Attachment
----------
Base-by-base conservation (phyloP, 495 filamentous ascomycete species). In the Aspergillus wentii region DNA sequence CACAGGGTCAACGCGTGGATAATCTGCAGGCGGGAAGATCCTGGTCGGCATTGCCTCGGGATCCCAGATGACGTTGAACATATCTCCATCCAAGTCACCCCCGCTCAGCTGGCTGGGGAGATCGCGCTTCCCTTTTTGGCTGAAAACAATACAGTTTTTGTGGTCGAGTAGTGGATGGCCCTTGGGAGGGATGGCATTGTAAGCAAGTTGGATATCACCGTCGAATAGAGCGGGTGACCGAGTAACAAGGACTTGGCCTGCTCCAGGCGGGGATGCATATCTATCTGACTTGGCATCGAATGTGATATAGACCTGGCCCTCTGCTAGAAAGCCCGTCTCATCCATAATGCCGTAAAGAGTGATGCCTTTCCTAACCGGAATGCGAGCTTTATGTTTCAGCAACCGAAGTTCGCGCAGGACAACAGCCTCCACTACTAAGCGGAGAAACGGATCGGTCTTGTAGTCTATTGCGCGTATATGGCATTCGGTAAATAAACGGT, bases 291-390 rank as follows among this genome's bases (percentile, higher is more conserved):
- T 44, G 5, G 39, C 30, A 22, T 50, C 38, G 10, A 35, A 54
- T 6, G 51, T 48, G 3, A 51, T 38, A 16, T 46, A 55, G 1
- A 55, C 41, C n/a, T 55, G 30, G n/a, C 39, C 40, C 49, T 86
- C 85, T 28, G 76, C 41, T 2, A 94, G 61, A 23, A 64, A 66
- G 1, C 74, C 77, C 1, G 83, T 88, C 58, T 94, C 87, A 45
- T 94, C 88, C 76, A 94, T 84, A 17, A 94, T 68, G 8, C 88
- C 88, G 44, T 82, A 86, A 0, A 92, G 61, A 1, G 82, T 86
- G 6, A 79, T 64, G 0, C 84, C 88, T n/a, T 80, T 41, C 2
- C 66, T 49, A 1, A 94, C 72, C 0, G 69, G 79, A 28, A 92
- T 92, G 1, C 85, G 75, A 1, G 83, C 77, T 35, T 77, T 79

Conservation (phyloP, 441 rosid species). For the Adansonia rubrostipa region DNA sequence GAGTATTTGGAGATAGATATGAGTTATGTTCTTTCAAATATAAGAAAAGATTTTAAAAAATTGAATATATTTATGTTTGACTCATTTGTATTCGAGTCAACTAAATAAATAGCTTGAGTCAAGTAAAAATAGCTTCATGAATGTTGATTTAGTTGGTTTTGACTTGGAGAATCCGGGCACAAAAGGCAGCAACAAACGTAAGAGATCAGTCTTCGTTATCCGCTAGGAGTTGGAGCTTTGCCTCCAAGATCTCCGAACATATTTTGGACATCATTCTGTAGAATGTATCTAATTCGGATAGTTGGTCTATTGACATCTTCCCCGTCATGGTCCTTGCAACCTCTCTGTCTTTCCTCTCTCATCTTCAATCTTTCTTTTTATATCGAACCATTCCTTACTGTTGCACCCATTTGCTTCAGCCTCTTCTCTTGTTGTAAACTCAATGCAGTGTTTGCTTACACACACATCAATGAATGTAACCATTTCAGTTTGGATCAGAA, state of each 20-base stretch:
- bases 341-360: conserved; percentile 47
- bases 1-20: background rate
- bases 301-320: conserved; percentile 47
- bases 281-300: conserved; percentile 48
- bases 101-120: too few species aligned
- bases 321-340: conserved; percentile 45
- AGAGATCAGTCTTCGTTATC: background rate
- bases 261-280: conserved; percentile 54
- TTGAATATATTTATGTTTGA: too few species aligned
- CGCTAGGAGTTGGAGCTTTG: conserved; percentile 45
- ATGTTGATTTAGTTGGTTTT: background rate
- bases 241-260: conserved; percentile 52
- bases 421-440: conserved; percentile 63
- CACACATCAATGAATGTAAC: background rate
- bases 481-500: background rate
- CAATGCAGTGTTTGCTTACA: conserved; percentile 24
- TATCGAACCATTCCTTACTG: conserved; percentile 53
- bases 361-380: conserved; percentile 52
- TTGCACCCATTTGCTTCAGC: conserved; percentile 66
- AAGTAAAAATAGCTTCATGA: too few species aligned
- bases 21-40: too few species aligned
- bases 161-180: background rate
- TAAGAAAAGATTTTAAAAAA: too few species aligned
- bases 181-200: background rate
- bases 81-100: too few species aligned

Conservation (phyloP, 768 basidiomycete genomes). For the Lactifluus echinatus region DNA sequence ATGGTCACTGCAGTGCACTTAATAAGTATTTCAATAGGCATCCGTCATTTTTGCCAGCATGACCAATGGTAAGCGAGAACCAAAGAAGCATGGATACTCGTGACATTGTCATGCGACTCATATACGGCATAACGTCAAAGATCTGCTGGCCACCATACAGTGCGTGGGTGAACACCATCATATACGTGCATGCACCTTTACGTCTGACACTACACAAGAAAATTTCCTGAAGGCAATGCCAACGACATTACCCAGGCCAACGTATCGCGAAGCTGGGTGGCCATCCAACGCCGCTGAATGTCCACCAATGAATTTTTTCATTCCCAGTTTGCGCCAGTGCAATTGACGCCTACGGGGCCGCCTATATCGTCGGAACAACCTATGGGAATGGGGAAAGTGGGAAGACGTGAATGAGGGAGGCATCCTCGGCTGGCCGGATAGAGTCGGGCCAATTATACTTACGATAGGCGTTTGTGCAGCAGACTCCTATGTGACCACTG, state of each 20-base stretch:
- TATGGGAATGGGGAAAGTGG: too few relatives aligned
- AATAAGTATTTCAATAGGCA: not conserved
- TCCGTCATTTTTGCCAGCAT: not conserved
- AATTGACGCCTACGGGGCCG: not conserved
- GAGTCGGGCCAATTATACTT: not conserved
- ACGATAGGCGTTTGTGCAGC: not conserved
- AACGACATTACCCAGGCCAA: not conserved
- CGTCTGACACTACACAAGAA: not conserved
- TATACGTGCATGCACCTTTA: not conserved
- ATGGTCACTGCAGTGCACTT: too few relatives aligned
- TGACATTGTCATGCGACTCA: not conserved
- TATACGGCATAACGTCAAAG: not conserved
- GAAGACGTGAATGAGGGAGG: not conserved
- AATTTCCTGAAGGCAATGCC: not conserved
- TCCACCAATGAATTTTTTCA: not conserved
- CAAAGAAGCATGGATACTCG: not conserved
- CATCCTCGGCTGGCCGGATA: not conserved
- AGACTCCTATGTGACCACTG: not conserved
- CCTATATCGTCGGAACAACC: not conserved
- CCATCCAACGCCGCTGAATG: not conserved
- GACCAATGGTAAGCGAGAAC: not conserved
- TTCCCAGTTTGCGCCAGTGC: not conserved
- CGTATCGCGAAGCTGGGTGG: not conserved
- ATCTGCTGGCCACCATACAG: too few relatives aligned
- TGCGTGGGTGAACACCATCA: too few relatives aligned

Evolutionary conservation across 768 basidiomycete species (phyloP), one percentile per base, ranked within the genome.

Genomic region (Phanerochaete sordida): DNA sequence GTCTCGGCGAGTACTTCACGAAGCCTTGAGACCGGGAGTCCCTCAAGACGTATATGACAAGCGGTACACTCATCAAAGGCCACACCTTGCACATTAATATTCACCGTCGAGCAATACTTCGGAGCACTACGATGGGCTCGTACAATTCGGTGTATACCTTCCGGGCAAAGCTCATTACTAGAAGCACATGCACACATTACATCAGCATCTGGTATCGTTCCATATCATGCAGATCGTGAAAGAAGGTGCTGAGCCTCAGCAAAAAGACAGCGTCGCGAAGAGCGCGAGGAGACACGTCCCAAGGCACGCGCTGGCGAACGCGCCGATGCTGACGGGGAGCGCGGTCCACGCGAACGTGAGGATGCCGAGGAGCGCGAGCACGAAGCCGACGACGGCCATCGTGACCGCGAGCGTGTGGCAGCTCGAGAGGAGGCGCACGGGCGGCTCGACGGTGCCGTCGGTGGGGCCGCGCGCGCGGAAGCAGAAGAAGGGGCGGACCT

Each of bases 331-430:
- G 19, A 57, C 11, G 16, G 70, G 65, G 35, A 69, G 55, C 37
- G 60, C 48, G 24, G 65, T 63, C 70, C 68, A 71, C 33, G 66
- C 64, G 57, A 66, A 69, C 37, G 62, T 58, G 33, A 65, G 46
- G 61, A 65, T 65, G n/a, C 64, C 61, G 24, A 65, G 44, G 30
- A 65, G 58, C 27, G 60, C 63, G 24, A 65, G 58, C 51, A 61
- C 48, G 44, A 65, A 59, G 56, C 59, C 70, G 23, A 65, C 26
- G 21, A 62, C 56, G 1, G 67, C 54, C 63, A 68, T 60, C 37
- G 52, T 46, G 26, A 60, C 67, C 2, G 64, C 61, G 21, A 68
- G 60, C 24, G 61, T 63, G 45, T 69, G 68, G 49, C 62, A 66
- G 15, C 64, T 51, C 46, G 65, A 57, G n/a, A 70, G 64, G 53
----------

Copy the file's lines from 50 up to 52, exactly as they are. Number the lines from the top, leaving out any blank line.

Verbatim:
- TATACGGCATAACGTCAAAG: not conserved
- GAAGACGTGAATGAGGGAGG: not conserved
- AATTTCCTGAAGGCAATGCC: not conserved